Fedora 29 Released

ekimd writes: Fedora 29 is released today. Among the new features are the ability to allow parallel installation of packages such as Node.js. Fedora 29 also supports ZRAM (formerly called compcache) for ARMv7 and v8. In addition to the more efficient use of RAM, it also increases the lifespan of microSD cards on the Raspberry Pi as well as other SBCs. “Additionally, UEFI for ARMv7 is now supported in Fedora 29, which also benefits Raspberry Pi users,” reports TechRepublic. “Fedora already supported UEFI on 64-bit ARM devices.”

Read more of this story at Slashdot.

Original URL: http://rss.slashdot.org/~r/Slashdot/slashdot/~3/CTK4X4LGReA/fedora-29-released

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Red Hat Enterprise Linux 7.6 Released

Etcetera writes: Fresh on the heels of the IBM purchase announcement, Red Hat released RHEL 7.6 today. Business press release is here and full release notes are here. It’s been a busy week for Red Hat, as Fedora 29 also released earlier this morning. No doubt CentOS and various other rebuilds will begin their build cycles shortly. The release offers improved security, such as support for the Trusted Platform Module (TPM) 2.0 specification for security authentication. It also provides enhanced support for the open-source nftables firewall technology.

“TPM 2.0 support has been added incrementally over recent releases of Red Hat Enterprise Linux 7, as the technology has matured,” Steve Almy, principal product manager, Red Hat Enterprise Linux at Red Hat, told eWEEK. “The TPM 2.0 integration in 7.6 provides an additional level of security by tying the hands-off decryption to server hardware in addition to the network bound disk encryption

Original URL: http://rss.slashdot.org/~r/Slashdot/slashdot/~3/1zoREHDSA_4/red-hat-enterprise-linux-76-released

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A Tour of the Top Algorithms for Machine Learning Newbies

In machine learning, there’s something called the “No Free Lunch” theorem. In a nutshell, it states that no one algorithm works best for every problem, and it’s especially relevant for supervised learning (i.e. predictive modeling).For example, you can’t say that neural networks are always better than decision trees or vice-versa. There are many factors at play, such as the size and structure of your dataset.As a result, you should try many different algorithms for your problem, while using a hold-out “test set” of data to evaluate performance and select the winner.Of course, the algorithms you try must be appropriate for your problem, which is where picking the right machine learning task comes in. As an analogy, if you need to clean your house, you might use a vacuum, a broom, or a mop, but you wouldn’t bust out a shovel and start digging.The Big PrincipleHowever, there is a common principle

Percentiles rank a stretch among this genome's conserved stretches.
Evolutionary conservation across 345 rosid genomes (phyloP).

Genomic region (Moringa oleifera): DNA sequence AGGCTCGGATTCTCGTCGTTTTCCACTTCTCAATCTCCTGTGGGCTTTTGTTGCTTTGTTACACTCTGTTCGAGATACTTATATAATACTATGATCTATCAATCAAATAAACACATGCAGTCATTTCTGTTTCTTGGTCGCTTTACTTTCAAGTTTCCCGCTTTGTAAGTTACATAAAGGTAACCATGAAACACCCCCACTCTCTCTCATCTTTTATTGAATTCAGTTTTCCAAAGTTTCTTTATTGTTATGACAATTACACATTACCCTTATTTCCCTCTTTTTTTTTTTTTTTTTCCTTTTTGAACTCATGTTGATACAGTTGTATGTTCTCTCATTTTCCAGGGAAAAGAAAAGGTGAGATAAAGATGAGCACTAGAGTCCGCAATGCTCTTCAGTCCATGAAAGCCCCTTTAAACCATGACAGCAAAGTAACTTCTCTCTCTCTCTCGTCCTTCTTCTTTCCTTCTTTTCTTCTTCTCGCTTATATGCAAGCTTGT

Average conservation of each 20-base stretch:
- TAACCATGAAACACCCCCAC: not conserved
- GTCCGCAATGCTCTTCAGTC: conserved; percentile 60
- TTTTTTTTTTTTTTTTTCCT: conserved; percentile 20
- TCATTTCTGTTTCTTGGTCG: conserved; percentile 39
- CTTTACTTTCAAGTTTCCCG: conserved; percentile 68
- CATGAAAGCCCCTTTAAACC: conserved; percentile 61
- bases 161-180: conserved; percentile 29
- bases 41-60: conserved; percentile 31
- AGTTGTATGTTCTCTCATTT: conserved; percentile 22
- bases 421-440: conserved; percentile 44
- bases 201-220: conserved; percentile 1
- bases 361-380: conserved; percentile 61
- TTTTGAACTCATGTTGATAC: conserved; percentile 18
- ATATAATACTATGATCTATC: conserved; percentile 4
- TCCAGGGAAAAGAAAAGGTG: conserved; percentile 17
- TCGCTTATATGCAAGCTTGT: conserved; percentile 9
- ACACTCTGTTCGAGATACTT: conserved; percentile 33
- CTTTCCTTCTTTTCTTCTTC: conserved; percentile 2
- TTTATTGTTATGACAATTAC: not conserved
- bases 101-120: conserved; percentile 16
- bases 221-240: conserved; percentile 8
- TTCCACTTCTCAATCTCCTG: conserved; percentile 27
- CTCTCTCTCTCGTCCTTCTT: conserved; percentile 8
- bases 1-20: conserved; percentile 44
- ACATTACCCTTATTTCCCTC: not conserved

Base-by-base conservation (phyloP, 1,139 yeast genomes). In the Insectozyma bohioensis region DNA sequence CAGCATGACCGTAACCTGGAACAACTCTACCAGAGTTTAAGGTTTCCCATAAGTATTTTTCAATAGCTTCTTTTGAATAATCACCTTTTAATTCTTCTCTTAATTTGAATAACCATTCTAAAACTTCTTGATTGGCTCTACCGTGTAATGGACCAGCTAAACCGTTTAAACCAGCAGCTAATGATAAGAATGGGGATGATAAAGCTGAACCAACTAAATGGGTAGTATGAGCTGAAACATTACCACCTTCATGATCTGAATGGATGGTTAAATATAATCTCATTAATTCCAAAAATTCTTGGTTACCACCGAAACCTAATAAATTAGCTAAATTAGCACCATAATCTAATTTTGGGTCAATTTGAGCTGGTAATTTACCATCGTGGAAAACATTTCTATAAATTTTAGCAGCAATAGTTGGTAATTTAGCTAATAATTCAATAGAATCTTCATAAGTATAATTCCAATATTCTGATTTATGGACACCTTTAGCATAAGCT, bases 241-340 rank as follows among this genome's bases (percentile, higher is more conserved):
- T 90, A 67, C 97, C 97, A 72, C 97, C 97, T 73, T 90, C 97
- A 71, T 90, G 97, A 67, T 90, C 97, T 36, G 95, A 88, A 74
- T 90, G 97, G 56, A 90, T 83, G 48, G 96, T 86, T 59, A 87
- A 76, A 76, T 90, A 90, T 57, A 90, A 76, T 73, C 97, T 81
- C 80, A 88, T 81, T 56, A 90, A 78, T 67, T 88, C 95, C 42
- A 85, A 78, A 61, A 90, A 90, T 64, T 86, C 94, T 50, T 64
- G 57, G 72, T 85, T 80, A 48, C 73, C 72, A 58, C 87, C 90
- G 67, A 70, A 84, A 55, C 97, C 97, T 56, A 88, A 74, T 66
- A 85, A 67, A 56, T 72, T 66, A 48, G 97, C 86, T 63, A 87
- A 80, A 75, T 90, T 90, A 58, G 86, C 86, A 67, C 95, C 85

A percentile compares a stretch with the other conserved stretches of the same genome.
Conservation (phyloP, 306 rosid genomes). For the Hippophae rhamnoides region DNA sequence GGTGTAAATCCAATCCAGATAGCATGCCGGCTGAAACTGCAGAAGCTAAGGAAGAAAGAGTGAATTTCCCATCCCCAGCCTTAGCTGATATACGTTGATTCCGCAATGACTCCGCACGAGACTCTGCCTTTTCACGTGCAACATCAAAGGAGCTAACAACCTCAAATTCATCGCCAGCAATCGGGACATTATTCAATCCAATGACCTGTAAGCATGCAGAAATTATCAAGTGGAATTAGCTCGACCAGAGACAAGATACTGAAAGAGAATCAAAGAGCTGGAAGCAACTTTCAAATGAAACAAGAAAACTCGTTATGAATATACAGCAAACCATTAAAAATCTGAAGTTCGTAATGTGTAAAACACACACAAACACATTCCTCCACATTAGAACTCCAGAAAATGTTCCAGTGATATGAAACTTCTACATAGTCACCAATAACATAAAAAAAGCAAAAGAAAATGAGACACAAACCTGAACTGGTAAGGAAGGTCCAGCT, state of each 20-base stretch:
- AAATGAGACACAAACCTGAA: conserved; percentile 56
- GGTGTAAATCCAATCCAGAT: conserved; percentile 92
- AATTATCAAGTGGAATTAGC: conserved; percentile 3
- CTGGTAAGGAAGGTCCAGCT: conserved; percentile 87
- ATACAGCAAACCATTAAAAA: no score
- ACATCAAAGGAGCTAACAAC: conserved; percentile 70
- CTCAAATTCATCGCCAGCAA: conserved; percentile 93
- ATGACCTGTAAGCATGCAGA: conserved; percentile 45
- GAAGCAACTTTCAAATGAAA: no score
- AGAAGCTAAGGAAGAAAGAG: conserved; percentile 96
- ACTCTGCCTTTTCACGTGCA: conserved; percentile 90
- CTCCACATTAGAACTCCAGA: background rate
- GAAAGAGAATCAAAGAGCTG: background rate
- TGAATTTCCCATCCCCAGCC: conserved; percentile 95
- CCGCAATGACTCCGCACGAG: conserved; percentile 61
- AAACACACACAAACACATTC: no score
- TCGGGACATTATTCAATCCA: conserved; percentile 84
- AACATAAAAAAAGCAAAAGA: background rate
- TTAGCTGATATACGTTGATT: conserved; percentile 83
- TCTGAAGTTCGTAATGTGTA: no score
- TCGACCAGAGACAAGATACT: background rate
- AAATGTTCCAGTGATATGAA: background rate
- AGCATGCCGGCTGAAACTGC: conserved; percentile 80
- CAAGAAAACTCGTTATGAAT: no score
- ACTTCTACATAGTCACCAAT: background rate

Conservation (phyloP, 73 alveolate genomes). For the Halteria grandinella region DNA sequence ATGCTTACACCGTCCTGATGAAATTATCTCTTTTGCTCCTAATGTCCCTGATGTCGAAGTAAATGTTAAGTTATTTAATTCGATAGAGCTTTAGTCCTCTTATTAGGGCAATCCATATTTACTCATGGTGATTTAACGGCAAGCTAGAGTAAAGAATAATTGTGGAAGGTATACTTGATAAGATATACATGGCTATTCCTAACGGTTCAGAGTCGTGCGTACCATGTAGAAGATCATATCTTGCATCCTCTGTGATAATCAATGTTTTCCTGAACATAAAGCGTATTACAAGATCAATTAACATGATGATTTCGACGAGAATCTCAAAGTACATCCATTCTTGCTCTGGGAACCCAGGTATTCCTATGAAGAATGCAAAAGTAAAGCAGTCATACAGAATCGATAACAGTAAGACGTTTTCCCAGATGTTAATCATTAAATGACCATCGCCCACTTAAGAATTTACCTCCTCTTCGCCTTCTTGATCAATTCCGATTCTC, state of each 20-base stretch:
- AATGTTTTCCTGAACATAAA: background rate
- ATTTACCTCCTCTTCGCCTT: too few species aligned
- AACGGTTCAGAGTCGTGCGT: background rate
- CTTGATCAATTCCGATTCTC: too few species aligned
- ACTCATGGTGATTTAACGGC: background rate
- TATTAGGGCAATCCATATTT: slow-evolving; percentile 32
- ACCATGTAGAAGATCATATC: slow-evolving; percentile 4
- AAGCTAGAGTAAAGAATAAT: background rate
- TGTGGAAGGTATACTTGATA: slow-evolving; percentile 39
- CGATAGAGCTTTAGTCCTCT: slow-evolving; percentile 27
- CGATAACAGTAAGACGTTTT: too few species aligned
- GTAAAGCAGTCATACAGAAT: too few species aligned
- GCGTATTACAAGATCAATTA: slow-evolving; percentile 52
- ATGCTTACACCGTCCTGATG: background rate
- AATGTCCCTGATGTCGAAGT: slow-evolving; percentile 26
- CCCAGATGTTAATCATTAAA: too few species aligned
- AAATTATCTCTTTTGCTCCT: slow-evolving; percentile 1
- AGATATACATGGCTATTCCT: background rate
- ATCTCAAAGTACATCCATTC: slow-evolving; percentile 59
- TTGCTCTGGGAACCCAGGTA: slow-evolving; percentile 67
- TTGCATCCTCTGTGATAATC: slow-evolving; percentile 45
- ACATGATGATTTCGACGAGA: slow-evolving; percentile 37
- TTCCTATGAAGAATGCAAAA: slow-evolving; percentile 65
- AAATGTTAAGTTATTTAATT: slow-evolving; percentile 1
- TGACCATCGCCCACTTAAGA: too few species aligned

Original URL: http://feedproxy.google.com/~r/feedsapi/BwPx/~3/FVcWH2jLBtE/a-tour-of-the-top-10-algorithms-for-machine-learning-newbies-dde4edffae11

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Why Jupyter is data scientists’ computational notebook of choice

Perched atop the Cerro Pachón ridge in the Chilean Andes is a building site that will eventually become the Large Synoptic Survey Telescope (LSST). When it comes online in 2022, the telescope will generate terabytes of data each night as it surveys the southern skies automatically. And to crunch those data, astronomers will use a familiar and increasingly popular tool: the Jupyter notebook. Jupyter is a free, open-source, interactive web tool known as a computational notebook, which researchers can use to combine software code, computational output, explanatory text and multimedia resources in a single document. Computational notebooks have been around for decades, but Jupyter in particular has exploded in popularity over the past couple of years. This rapid uptake has been aided by an enthusiastic community of user–developers and a redesigned architecture that allows the notebook to speak dozens of programming languages — a fact reflected in its name, which

Original URL: http://feedproxy.google.com/~r/feedsapi/BwPx/~3/LaXXzw6qa2Q/d41586-018-07196-1

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Introducing AdaNet: Fast and Flexible AutoML with Learning Guarantees